Screening for pre-eclampsia by maternal factors and biomarkers at 11-13 weeks' gestation

Ultrasound Obstet Gynecol. 2018 Aug;52(2):186-195. doi: 10.1002/uog.19112. Epub 2018 Jul 11.


Objective: To examine the performance of screening for early, preterm and term pre-eclampsia (PE) at 11-13 weeks' gestation by maternal factors and combinations of mean arterial pressure (MAP), uterine artery (UtA) pulsatility index (PI), serum placental growth factor (PlGF) and serum pregnancy-associated plasma protein-A (PAPP-A).

Methods: The data for this study were derived from three previously reported prospective non-intervention screening studies at 11 + 0 to 13 + 6 weeks' gestation in a combined total of 61 174 singleton pregnancies, including 1770 (2.9%) that developed PE. Bayes' theorem was used to combine the prior distribution of gestational age at delivery with PE, obtained from maternal characteristics, with various combinations of biomarker multiples of the median (MoM) values to derive patient-specific risks of delivery with PE at < 37 weeks' gestation. The performance of such screening was estimated.

Results: In pregnancies that developed PE, compared to those without PE, the MoM values of UtA-PI and MAP were increased and those of PAPP-A and PlGF were decreased, and the deviation from normal was greater for early than late PE for all four biomarkers. Combined screening by maternal factors, UtA-PI, MAP and PlGF predicted 90% of early PE, 75% of preterm PE and 41% of term PE, at a screen-positive rate of 10%; inclusion of PAPP-A did not improve the performance of screening. The performance of screening depended on the racial origin of the women; on screening by a combination of maternal factors, MAP, UtA-PI and PlGF and using a risk cut-off of 1 in 100 for PE at < 37 weeks in Caucasian women, the screen-positive rate was 10% and detection rates for early, preterm and term PE were 88%, 69% and 40%, respectively. With the same method of screening and risk cut-off in women of Afro-Caribbean racial origin, the screen-positive rate was 34% and detection rates for early, preterm and term PE were 100%, 92% and 75%, respectively.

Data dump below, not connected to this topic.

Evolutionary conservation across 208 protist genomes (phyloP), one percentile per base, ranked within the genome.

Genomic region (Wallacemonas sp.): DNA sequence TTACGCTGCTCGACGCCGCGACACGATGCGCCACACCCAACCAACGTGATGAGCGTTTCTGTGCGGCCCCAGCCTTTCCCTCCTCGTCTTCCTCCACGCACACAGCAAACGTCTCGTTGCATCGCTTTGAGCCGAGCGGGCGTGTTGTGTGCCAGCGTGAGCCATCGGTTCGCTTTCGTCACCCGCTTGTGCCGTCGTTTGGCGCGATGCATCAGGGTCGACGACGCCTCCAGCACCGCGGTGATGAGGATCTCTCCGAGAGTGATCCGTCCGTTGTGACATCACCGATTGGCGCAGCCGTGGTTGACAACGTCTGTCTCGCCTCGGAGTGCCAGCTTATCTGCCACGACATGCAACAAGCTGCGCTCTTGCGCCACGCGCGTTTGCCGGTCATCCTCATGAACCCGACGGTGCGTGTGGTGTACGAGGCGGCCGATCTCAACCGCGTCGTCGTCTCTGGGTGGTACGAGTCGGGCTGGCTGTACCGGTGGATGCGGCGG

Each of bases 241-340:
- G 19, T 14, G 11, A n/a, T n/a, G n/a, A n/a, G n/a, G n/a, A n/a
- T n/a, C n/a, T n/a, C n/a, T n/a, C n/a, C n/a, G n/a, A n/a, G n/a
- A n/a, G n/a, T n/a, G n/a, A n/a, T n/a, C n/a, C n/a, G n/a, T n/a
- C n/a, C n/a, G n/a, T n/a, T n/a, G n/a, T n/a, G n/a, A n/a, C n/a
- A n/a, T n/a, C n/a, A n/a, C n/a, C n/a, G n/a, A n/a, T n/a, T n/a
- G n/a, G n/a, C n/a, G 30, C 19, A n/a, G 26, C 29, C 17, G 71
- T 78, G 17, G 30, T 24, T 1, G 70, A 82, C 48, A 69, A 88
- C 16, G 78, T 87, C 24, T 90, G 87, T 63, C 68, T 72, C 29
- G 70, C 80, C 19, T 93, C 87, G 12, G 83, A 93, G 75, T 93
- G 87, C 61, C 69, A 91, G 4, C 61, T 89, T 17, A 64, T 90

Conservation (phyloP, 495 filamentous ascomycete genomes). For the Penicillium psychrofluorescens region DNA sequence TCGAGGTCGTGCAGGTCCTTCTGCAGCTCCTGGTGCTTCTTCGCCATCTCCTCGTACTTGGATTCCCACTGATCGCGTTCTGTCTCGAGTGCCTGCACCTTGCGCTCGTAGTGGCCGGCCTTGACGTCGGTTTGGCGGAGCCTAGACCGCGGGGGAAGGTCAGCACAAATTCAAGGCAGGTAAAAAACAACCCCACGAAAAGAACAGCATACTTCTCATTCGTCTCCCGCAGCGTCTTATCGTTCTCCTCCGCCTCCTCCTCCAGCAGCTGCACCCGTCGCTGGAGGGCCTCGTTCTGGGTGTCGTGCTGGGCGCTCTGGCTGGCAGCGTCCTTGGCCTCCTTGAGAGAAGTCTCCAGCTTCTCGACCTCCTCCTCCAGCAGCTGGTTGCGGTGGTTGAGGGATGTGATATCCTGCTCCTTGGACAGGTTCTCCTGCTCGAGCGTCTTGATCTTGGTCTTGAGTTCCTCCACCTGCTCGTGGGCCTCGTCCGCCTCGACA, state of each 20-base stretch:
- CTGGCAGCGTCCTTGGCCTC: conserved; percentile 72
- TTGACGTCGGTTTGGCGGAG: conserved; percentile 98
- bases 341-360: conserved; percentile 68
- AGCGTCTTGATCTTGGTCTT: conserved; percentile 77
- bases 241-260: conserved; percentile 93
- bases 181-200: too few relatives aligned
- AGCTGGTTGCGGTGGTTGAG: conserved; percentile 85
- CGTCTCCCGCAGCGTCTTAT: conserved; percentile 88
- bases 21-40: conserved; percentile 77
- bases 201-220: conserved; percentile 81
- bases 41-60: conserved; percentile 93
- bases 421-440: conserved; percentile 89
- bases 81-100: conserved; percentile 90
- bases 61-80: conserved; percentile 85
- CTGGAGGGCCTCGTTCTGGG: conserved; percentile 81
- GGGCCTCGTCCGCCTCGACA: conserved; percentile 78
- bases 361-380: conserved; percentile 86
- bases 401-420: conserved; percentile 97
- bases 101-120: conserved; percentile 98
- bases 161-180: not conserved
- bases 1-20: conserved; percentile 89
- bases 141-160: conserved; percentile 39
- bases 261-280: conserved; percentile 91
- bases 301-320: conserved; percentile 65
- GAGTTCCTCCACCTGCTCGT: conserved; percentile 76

Conclusion: Screening by maternal factors and biomarkers at 11-13 weeks' gestation can identify a high proportion of pregnancies that develop early and preterm PE. © 2018 Crown copyright. Ultrasound in Obstetrics & Gynecology © 2018 ISUOG.

Keywords: ASPRE; Bayes' theorem; SPREE; aspirin; first-trimester screening; mean arterial pressure; placental growth factor; pregnancy-associated plasma protein-A; pyramid of pregnancy care; survival model; uterine artery Doppler.

Publication types

  • Research Support, Non-U.S. Gov't

MeSH terms

  • Adult
  • Arterial Pressure / physiology
  • Bayes Theorem
  • Biomarkers / blood
  • Female
  • Gestational Age
  • Humans
  • Placenta Growth Factor / blood*
  • Pre-Eclampsia / diagnosis*
  • Pregnancy
  • Pregnancy Trimester, First*
  • Pregnancy-Associated Plasma Protein-A / metabolism*
  • Prospective Studies
  • Pulsatile Flow / physiology
  • Risk Assessment / methods*
  • Uterine Artery / physiopathology*
  • Vascular Endothelial Growth Factor Receptor-1 / blood*


  • Biomarkers
  • PGF protein, human
  • Placenta Growth Factor
  • Vascular Endothelial Growth Factor Receptor-1
  • Pregnancy-Associated Plasma Protein-A